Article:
Title: Manjushri

Location: Undiscovered

Culture: Buddhism

Medium: Gilt Bronze

Dimensions: Height: 23 in, Width: 14 3/4 in, Length: 10 1/2 in.

Repository: Dallas Museum of Art

Image Description: Sitting atop a lotus pedestal, this figurine depicts the Buddhist deity of wisdom and teaching, Manjushri. The figurine is made of gilt bronze, giving it a shiny, golden, and glamorous appearance. Here, Manjushri is sculpted to be sitting down with his legs crossed. Covering the majority of Manjushri’s body, not including the feet, head, and hands, is a draped robe which is made out to have finely detailed patterns aligning its edge. Manjushri is posed with his hands in an active position, specifically, a position of teaching. Furthermore, he is using his hands to demonstrate how to thread string through beads. This rendition of the deity of wisdom has lots of jewelry, including earrings, a necklace, a headdress, a bejeweled belt, and most notably an elaborate, halo-like ring surrounding his head. Hanging off both sides of the ring are two lotus flowers. Specifically, these lotus flowers each hang over one of Manjushri’s shoulders and carry significant objects including his flaming sword of wisdom and his scriptures to teach with. It is important to note that the symmetrical appearance of the scripture and sword suggest that although the two objects have different uses, they both serve the same purpose of breaking ignorance with wisdom.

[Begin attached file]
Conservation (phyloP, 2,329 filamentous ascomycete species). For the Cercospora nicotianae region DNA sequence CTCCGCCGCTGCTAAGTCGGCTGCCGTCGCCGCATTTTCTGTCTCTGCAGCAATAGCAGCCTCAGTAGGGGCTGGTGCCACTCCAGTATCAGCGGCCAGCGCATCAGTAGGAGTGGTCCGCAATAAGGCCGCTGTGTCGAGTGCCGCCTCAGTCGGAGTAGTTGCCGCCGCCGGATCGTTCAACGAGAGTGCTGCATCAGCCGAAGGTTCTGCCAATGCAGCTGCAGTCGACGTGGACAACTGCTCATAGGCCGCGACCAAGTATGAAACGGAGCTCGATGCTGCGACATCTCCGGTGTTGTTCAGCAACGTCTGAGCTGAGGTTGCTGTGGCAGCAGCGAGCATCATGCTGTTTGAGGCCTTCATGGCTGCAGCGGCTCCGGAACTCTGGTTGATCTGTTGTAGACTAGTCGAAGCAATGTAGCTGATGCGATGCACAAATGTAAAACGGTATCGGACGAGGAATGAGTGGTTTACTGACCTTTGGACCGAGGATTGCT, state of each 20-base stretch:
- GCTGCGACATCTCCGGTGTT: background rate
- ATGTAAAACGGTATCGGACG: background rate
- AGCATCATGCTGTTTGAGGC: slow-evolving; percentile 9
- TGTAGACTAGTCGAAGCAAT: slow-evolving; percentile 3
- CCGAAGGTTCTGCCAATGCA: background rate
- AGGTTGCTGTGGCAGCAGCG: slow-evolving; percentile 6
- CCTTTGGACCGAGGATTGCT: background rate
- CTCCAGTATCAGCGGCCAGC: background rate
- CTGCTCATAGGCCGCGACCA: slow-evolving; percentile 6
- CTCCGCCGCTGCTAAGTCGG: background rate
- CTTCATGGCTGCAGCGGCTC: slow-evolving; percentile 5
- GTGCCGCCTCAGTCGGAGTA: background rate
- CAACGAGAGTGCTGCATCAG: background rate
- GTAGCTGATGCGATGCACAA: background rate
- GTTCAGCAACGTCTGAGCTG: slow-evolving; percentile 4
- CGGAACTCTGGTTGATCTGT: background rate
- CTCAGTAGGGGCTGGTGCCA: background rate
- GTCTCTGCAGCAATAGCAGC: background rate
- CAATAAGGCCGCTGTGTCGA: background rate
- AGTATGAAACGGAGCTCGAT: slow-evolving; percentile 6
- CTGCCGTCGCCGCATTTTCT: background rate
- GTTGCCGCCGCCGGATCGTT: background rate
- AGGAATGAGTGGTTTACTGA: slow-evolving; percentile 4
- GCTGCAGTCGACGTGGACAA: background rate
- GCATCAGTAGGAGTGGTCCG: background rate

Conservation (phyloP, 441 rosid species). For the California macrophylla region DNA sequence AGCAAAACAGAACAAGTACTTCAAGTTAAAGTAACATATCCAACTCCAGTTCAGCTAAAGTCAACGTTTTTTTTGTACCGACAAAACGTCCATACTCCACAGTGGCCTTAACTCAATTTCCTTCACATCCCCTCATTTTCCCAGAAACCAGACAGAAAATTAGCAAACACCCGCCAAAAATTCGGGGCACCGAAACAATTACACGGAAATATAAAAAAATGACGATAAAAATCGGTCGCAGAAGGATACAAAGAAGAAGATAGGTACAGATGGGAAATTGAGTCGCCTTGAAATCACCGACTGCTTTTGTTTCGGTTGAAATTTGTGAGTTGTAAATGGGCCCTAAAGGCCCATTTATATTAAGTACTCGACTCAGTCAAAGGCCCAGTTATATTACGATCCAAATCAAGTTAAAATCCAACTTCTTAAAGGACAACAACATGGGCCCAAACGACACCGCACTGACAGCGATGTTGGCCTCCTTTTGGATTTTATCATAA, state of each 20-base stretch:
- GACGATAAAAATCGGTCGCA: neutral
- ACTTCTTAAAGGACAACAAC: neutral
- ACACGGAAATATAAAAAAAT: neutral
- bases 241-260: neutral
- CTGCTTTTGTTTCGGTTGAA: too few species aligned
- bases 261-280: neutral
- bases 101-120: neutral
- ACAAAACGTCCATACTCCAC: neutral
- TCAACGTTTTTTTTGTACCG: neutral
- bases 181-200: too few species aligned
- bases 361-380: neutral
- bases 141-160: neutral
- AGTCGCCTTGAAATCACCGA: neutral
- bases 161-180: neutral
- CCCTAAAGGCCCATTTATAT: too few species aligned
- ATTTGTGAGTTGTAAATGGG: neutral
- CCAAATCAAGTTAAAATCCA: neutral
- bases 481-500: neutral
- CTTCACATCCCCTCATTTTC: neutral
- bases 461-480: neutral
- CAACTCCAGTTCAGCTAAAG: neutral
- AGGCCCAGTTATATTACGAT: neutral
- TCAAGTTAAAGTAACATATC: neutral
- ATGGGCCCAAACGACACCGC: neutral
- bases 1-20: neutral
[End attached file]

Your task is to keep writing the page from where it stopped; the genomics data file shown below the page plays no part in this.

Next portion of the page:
Author: Ryan Mach

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